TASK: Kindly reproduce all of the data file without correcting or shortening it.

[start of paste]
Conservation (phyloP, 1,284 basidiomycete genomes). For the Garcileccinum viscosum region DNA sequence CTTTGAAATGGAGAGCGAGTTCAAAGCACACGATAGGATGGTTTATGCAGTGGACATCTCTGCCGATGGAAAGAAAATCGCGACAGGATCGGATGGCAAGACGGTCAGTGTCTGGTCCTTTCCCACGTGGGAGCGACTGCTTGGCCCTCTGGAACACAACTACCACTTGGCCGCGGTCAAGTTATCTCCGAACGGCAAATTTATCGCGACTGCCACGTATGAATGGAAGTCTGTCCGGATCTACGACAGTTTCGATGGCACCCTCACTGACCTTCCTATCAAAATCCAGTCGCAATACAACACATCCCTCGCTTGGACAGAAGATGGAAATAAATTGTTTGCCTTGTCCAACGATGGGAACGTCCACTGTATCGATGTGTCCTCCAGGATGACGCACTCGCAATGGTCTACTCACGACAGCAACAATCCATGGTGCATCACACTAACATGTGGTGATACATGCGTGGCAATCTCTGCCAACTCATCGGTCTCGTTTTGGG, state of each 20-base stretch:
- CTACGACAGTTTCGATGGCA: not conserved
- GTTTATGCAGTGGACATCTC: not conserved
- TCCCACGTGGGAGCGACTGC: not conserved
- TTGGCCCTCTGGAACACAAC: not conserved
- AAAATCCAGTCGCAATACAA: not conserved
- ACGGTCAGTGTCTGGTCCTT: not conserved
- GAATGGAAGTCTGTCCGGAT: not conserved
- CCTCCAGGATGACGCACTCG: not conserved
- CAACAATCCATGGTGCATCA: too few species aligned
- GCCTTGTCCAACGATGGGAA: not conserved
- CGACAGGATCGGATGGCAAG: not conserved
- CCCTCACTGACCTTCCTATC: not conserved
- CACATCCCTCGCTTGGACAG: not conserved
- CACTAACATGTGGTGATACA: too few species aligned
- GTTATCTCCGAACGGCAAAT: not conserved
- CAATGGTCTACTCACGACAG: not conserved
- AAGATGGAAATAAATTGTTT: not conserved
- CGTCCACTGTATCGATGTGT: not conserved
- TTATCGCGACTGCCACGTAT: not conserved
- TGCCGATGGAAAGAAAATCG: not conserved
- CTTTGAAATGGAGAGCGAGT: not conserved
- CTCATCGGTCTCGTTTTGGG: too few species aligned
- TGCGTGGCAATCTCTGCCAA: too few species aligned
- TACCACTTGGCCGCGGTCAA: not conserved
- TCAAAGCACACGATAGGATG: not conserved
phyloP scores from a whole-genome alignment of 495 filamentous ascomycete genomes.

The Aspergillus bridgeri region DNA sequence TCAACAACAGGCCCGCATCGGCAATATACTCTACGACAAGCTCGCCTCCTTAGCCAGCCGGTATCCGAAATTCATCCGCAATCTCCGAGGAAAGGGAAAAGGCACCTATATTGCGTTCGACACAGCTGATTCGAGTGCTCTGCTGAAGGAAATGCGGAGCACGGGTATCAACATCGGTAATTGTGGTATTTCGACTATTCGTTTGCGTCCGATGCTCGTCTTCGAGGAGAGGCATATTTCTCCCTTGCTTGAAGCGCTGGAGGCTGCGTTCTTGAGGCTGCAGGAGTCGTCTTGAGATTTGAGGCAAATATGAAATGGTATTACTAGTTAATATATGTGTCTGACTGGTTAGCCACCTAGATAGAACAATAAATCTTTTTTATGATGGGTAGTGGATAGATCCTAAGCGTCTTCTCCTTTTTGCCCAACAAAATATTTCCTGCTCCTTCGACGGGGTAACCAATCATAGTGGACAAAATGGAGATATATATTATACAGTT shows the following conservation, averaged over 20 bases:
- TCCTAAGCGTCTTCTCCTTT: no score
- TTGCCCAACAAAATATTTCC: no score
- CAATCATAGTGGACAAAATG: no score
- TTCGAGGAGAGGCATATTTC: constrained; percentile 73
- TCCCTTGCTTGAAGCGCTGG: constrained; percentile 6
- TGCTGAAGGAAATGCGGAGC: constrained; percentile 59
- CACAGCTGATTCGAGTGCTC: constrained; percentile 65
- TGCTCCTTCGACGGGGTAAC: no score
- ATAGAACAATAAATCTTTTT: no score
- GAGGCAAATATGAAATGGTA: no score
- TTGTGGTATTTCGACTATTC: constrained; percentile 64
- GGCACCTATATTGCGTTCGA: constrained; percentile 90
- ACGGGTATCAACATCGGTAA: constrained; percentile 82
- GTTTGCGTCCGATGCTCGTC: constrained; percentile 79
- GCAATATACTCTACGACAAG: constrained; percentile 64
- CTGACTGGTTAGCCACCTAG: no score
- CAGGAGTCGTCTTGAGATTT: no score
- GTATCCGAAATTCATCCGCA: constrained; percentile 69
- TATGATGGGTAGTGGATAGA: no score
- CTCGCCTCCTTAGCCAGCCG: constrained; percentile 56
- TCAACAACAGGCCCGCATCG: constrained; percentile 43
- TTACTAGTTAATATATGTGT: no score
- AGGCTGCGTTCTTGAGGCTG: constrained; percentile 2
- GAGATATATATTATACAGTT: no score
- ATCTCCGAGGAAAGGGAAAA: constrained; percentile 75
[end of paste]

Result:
Conservation (phyloP, 1,284 basidiomycete genomes). For the Garcileccinum viscosum region DNA sequence CTTTGAAATGGAGAGCGAGTTCAAAGCACACGATAGGATGGTTTATGCAGTGGACATCTCTGCCGATGGAAAGAAAATCGCGACAGGATCGGATGGCAAGACGGTCAGTGTCTGGTCCTTTCCCACGTGGGAGCGACTGCTTGGCCCTCTGGAACACAACTACCACTTGGCCGCGGTCAAGTTATCTCCGAACGGCAAATTTATCGCGACTGCCACGTATGAATGGAAGTCTGTCCGGATCTACGACAGTTTCGATGGCACCCTCACTGACCTTCCTATCAAAATCCAGTCGCAATACAACACATCCCTCGCTTGGACAGAAGATGGAAATAAATTGTTTGCCTTGTCCAACGATGGGAACGTCCACTGTATCGATGTGTCCTCCAGGATGACGCACTCGCAATGGTCTACTCACGACAGCAACAATCCATGGTGCATCACACTAACATGTGGTGATACATGCGTGGCAATCTCTGCCAACTCATCGGTCTCGTTTTGGG, state of each 20-base stretch:
- CTACGACAGTTTCGATGGCA: not conserved
- GTTTATGCAGTGGACATCTC: not conserved
- TCCCACGTGGGAGCGACTGC: not conserved
- TTGGCCCTCTGGAACACAAC: not conserved
- AAAATCCAGTCGCAATACAA: not conserved
- ACGGTCAGTGTCTGGTCCTT: not conserved
- GAATGGAAGTCTGTCCGGAT: not conserved
- CCTCCAGGATGACGCACTCG: not conserved
- CAACAATCCATGGTGCATCA: too few species aligned
- GCCTTGTCCAACGATGGGAA: not conserved
- CGACAGGATCGGATGGCAAG: not conserved
- CCCTCACTGACCTTCCTATC: not conserved
- CACATCCCTCGCTTGGACAG: not conserved
- CACTAACATGTGGTGATACA: too few species aligned
- GTTATCTCCGAACGGCAAAT: not conserved
- CAATGGTCTACTCACGACAG: not conserved
- AAGATGGAAATAAATTGTTT: not conserved
- CGTCCACTGTATCGATGTGT: not conserved
- TTATCGCGACTGCCACGTAT: not conserved
- TGCCGATGGAAAGAAAATCG: not conserved
- CTTTGAAATGGAGAGCGAGT: not conserved
- CTCATCGGTCTCGTTTTGGG: too few species aligned
- TGCGTGGCAATCTCTGCCAA: too few species aligned
- TACCACTTGGCCGCGGTCAA: not conserved
- TCAAAGCACACGATAGGATG: not conserved
phyloP scores from a whole-genome alignment of 495 filamentous ascomycete genomes.

The Aspergillus bridgeri region DNA sequence TCAACAACAGGCCCGCATCGGCAATATACTCTACGACAAGCTCGCCTCCTTAGCCAGCCGGTATCCGAAATTCATCCGCAATCTCCGAGGAAAGGGAAAAGGCACCTATATTGCGTTCGACACAGCTGATTCGAGTGCTCTGCTGAAGGAAATGCGGAGCACGGGTATCAACATCGGTAATTGTGGTATTTCGACTATTCGTTTGCGTCCGATGCTCGTCTTCGAGGAGAGGCATATTTCTCCCTTGCTTGAAGCGCTGGAGGCTGCGTTCTTGAGGCTGCAGGAGTCGTCTTGAGATTTGAGGCAAATATGAAATGGTATTACTAGTTAATATATGTGTCTGACTGGTTAGCCACCTAGATAGAACAATAAATCTTTTTTATGATGGGTAGTGGATAGATCCTAAGCGTCTTCTCCTTTTTGCCCAACAAAATATTTCCTGCTCCTTCGACGGGGTAACCAATCATAGTGGACAAAATGGAGATATATATTATACAGTT shows the following conservation, averaged over 20 bases:
- TCCTAAGCGTCTTCTCCTTT: no score
- TTGCCCAACAAAATATTTCC: no score
- CAATCATAGTGGACAAAATG: no score
- TTCGAGGAGAGGCATATTTC: constrained; percentile 73
- TCCCTTGCTTGAAGCGCTGG: constrained; percentile 6
- TGCTGAAGGAAATGCGGAGC: constrained; percentile 59
- CACAGCTGATTCGAGTGCTC: constrained; percentile 65
- TGCTCCTTCGACGGGGTAAC: no score
- ATAGAACAATAAATCTTTTT: no score
- GAGGCAAATATGAAATGGTA: no score
- TTGTGGTATTTCGACTATTC: constrained; percentile 64
- GGCACCTATATTGCGTTCGA: constrained; percentile 90
- ACGGGTATCAACATCGGTAA: constrained; percentile 82
- GTTTGCGTCCGATGCTCGTC: constrained; percentile 79
- GCAATATACTCTACGACAAG: constrained; percentile 64
- CTGACTGGTTAGCCACCTAG: no score
- CAGGAGTCGTCTTGAGATTT: no score
- GTATCCGAAATTCATCCGCA: constrained; percentile 69
- TATGATGGGTAGTGGATAGA: no score
- CTCGCCTCCTTAGCCAGCCG: constrained; percentile 56
- TCAACAACAGGCCCGCATCG: constrained; percentile 43
- TTACTAGTTAATATATGTGT: no score
- AGGCTGCGTTCTTGAGGCTG: constrained; percentile 2
- GAGATATATATTATACAGTT: no score
- ATCTCCGAGGAAAGGGAAAA: constrained; percentile 75